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Harshman, Robert and Christine Hannell

Toronto, Wiley, c1985. 398pp, paperbound boards, $23.96, ISBN 0-471-79796-0. CIP

Grades 10-12
Reviewed by Alma Webster

Volume 13 Number 5
1985 September

Designed as a secondary level social studies text the authors summarize its purpose thus: "... by examining the world economics, industry, technology, transportation, energy, global lifestyles and leisure, mass media, pollution, conservation, and prospects for the future (students) will come to understand how humans are influenced by their physical environments and how the development of human cultures has affected the world around them." While this is a tall order, the authors are very successful in presenting such a wide variety of topics in a concise, interesting manner. Valuable in achieving this aim are the many thought-provoking activities, questions, and problems.

The authors are both teachers in secondary schools in Mississauga and Hamilton and the book is presumably based on actual teaching experiences. The preface thanks nine reviewers, all teachers, with representation from Newfoundland, Manitoba, and Alberta, as well as Ontario.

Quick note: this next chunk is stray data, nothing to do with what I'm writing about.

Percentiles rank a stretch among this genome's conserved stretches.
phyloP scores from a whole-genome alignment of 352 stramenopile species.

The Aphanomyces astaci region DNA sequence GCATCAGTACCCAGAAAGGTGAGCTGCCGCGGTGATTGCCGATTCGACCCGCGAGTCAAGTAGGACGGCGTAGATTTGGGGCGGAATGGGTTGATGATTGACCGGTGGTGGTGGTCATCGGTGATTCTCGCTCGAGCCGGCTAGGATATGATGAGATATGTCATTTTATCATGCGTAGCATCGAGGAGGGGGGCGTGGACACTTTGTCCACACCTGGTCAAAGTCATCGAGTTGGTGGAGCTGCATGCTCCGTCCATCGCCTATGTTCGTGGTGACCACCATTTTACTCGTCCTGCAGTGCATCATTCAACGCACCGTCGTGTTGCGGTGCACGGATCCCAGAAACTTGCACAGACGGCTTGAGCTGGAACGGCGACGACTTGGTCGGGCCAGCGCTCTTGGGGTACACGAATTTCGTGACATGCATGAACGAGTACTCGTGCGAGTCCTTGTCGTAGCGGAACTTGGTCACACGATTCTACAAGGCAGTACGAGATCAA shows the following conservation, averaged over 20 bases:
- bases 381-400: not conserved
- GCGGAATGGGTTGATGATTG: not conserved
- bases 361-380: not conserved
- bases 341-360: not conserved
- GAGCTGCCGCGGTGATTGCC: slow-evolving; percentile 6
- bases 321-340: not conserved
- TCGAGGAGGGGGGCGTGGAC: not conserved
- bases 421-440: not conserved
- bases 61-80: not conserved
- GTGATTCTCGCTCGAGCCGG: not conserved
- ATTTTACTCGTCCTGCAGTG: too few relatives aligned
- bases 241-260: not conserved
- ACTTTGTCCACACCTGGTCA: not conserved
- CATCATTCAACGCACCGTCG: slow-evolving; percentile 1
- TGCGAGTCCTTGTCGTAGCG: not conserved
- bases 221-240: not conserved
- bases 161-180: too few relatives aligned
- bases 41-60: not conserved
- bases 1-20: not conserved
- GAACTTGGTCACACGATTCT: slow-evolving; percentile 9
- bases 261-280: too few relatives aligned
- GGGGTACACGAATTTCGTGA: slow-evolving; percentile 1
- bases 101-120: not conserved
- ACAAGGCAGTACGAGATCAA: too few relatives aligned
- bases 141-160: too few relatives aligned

The contents are arranged into five sections: "Introduction," "Economic Geography," "Cultural Geography," "The Impact of Economic and Cultural Geography on the Environment," and "The Future." The seven-page table of contents provides an excellent summary delineating the major and minor topics and including references to the case studies.

The book presents a pleasing format, with good paper, clear readable print, and copious illustrations. The latter are in black and white or a subdued red and white. Consisting of photographs, charts, graphs, tables, and maps, they are truly outstanding. All are very clear, easily interpreted, and used to explain the commentary or for student interpretation. They are appropriately placed and numbered for easy use. Credit for the illustrations is given, chapter by chapter at the end of the book. Following the text there is an eighteen-page glossary of 116 terms. In addition to the meaning an example is given, usually a sentence, but occasionally a reference to a sentence. The book is well indexed by topic, subdivision, and illustration.

Designed as a secondary school text, it can be used by the average senior high school student. In a very few cases the posed questions seem a little preposterous. For example, "What should the people in Ghana do to help solve this problem?" or, "What five suggestions could you make that might help the U.K. to improve its economy?" Due to the brevity of many of the topics students will need to use more-in-depth works for such subjects as world economic systems, communism, the industrial revolution, and world religions. The research problems at the end of each chapter intend that the students use the library, and references are frequently made to the use of a variety of economic and statistical atlases. Even if not used as the approved text, teachers and librarians will find this a very useful book.

Alma Webster, Edmonton, Alta.
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